Asia is more complicated: China has the power and possibly the ambition to push for dominance in its region, and its local rivals are far apart, fractious and, in some cases, feeble. This can make Walt and his frequent coauthor John Mearsheimer sound like China hawks at times: our Asian friends may need American aid and even American force to put paid to Peking’s pronunciamentos. China has deeper economic interests around the world than the last major potential hegemon, the Soviet Union, which may also incline it toward foreign adventures. And China’s growing strength may ultimately need to inform American policy in the Persian Gulf as well: while Iran can’t be allowed to achieve hegemony there, it would also be an error to harry it into Chinese arms.

But why not pursue something closer to isolationism, letting the cards fall where they may in other regions? Why fear hegemons halfway around the world? Walt suggests that these hegemons, once totally secure in their home regions, would be able to pursue their interests far around the globe—much as we do today. That might lead to their presence in the Western hemisphere, presenting the United States with security challenges it has not faced in ages.

The greater challenge to Walt’s proposal is, I think, getting from our current strategy to his. This poses difficulties on the international level, of course: a quick drawdown in Europe would leave nothing but weepy hipsters between Vlad and Vilnius. But the domestic side may be tougher. Though Walt is likely correct that American voters are willing to accept a more restrained foreign policy, the vast share of the people who make our foreign policy are not. An entire generation of policymakers has not needed to think seriously about which national interests are vital and which are peripheral. So far, none of their errors have been disastrous enough to force a rethink. And even a big foreign-policy failure that we can clearly attribute to the liberal hegemony strategy (say, U.S. involvement in a Baltic war) might not be enough—after all, supporting the Iraq War proved to be a foreign and domestic disaster for Hillary Clinton, yet she remains a hawk.

So suppose a president takes office determined to implement Walt’s strategy. How does he staff his administration with fellow adherents? As Stalin once said, “Cadres decide everything.” Mid- and low-level appointees who don’t think like the president will struggle to translate his grand ideas into detailed policies and will require constant supervision just to stay on course. The end result might be policies that are, in places, contradictory to the president’s vision; other states may feel these policies impact them more than the president’s declared intentions. The resistance the president faces may also manifest in the advice he receives and in press coverage. He might find himself surrounded by a chorus of critics. If his advisors criticize most of his ideas, including the good ones, how will he know when his ideas are bad?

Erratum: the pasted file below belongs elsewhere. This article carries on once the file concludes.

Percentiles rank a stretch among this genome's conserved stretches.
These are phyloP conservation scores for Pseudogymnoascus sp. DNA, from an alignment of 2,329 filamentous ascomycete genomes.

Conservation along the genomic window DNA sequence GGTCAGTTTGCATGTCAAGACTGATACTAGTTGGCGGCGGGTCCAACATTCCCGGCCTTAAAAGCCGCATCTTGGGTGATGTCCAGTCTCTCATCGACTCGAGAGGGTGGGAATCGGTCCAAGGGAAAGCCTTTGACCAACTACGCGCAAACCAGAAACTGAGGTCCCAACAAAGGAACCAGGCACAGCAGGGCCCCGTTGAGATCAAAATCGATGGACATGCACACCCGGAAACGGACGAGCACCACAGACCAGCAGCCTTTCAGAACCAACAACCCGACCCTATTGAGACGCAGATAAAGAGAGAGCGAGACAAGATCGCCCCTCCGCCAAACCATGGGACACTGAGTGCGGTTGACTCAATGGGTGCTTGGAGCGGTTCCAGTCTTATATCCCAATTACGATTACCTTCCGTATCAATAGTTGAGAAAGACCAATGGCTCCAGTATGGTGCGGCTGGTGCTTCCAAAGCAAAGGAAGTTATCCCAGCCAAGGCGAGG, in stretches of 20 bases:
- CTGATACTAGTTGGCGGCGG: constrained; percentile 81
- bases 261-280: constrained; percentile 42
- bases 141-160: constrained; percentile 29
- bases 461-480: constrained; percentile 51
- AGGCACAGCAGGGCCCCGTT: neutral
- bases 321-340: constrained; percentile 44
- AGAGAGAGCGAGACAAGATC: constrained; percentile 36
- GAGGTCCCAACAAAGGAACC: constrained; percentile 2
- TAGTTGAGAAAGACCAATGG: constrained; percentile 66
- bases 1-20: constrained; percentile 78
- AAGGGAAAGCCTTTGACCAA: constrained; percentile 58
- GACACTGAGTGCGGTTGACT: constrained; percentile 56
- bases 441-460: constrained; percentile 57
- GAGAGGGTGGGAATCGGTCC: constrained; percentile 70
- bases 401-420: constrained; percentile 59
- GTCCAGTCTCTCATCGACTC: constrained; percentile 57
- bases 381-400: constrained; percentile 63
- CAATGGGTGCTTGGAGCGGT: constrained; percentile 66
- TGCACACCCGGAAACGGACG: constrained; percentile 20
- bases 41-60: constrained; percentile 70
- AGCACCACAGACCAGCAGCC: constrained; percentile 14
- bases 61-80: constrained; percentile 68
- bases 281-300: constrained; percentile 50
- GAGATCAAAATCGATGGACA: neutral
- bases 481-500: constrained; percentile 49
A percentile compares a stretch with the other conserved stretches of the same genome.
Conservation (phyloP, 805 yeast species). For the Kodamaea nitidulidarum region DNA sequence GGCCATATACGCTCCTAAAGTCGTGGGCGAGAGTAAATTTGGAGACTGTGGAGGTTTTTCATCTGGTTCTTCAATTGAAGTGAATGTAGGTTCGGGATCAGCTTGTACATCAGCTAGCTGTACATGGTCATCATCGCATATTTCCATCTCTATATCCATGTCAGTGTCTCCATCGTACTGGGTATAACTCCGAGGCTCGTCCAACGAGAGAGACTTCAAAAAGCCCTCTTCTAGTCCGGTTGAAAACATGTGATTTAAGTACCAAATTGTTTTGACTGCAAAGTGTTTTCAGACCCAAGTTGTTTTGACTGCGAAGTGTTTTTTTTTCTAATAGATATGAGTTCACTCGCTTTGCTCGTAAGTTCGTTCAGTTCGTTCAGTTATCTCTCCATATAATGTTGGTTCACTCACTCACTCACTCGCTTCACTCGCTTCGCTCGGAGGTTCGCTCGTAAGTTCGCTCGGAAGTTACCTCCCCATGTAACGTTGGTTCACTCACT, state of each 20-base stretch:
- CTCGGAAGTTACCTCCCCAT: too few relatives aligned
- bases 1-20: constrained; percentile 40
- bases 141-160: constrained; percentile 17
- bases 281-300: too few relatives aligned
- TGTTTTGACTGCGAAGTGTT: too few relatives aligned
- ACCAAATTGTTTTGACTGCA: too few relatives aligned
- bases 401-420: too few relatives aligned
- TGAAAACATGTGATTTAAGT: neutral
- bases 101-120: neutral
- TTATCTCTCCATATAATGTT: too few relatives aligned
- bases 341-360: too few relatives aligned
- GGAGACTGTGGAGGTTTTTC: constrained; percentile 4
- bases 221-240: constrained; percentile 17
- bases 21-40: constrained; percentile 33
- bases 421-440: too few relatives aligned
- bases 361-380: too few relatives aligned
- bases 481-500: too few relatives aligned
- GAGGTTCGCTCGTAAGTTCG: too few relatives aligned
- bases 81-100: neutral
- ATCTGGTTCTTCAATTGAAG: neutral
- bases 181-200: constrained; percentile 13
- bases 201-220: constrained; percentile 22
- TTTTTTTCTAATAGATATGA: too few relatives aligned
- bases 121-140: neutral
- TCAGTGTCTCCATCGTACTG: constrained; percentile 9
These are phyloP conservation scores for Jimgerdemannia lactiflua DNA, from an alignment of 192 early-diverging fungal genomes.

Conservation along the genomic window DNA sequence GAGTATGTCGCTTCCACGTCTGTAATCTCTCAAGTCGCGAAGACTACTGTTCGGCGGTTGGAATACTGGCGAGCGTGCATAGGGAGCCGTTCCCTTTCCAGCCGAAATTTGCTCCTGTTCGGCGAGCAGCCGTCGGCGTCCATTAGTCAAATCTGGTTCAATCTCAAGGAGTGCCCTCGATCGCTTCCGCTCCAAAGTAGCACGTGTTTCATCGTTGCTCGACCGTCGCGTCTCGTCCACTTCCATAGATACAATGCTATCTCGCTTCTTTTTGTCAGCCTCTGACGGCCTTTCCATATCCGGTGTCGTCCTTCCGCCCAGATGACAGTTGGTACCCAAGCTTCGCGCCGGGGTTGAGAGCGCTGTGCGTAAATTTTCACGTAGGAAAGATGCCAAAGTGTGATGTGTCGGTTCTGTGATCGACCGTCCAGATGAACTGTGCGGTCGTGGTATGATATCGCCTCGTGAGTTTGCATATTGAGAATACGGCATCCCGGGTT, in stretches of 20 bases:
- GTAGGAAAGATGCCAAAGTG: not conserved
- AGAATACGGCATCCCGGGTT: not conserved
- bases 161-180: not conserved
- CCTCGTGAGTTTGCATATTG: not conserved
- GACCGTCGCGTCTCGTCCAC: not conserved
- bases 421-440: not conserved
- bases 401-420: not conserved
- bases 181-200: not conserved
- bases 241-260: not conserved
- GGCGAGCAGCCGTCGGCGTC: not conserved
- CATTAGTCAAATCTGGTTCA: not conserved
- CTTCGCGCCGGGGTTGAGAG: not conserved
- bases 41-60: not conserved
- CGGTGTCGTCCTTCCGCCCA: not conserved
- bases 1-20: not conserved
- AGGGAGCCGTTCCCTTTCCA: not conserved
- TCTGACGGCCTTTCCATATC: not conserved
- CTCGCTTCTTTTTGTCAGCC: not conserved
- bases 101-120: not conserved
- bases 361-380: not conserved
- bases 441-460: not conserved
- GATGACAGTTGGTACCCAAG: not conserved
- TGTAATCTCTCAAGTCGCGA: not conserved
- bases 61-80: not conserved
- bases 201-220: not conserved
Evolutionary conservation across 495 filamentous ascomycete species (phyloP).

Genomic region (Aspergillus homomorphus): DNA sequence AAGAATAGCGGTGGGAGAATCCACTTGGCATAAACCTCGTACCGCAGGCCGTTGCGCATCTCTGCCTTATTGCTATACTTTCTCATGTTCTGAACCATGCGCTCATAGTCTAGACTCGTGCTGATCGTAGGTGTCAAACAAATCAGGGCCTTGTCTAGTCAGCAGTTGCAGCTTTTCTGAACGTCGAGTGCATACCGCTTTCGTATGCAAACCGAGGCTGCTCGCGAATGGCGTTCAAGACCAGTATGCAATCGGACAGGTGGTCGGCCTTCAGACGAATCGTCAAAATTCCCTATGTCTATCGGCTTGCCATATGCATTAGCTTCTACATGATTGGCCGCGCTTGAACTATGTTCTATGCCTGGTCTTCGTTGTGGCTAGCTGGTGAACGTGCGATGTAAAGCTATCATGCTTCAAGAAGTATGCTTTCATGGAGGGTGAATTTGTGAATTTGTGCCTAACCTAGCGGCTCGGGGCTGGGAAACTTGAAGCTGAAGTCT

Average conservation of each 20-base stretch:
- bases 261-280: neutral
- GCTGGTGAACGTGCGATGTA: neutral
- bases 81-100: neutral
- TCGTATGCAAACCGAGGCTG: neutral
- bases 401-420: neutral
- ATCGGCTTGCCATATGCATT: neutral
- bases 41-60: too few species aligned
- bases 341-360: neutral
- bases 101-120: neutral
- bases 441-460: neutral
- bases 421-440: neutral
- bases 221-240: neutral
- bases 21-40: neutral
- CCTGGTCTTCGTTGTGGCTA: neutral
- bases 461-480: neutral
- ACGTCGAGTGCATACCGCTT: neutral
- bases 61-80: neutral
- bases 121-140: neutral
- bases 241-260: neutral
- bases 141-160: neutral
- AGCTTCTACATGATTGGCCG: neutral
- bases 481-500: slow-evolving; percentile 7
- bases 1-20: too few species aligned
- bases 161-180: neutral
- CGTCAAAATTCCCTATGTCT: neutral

But let’s bypass that and assume the president carries out Walt’s strategy to the hilt. The opposing party will campaign against his foreign-policy approach, because that is what opposing parties do. When they take office after four or eight years of offshore balancing, they’ll likely want to shift back toward a strategy of liberal hegemony. This inevitable future shift will reduce the credibility of the president’s promises in his own time. Worse, when it is carried out, the infrastructure of liberal hegemony—the far-flung bases, the doubtful defense commitments, etc.—will have atrophied. Maybe this will force a more restrained version of liberal hegemony. But maybe it will lead to liberal hegemony being pursued on even weaker infrastructure. One of liberal hegemony’s greatest drawbacks is that it breeds a provocative weakness, a palpable mismatch between our ambitions and our means. The big ambitions would be back, and the means to back them up would be even feebler.

That’s not to say these are decisive objections to Walt. Administrations must always make policy in the shadow of future change, and the challenges of undoing a bad strategy are not arguments in favor of its continuation. The challenge of finding loyal policymakers may lessen, too: the rising generation of policymakers rose to political maturity watching the Iraq disaster, not watching America stand as the world’s unquestioned champion. Yet all these are certainly dynamics that any future administration would face in carrying out a realist foreign policy like the one Walt proposes.

John Allen Gay is managing editor of The National Interest and coauthor of War with Iran: Political, Military, and Economic Consequences (Rowman and Littlefield, 2013). He tweets at @JohnAllenGay.

Image: A C-17 Globemaster III drops flares. US Air Force photo, public domain.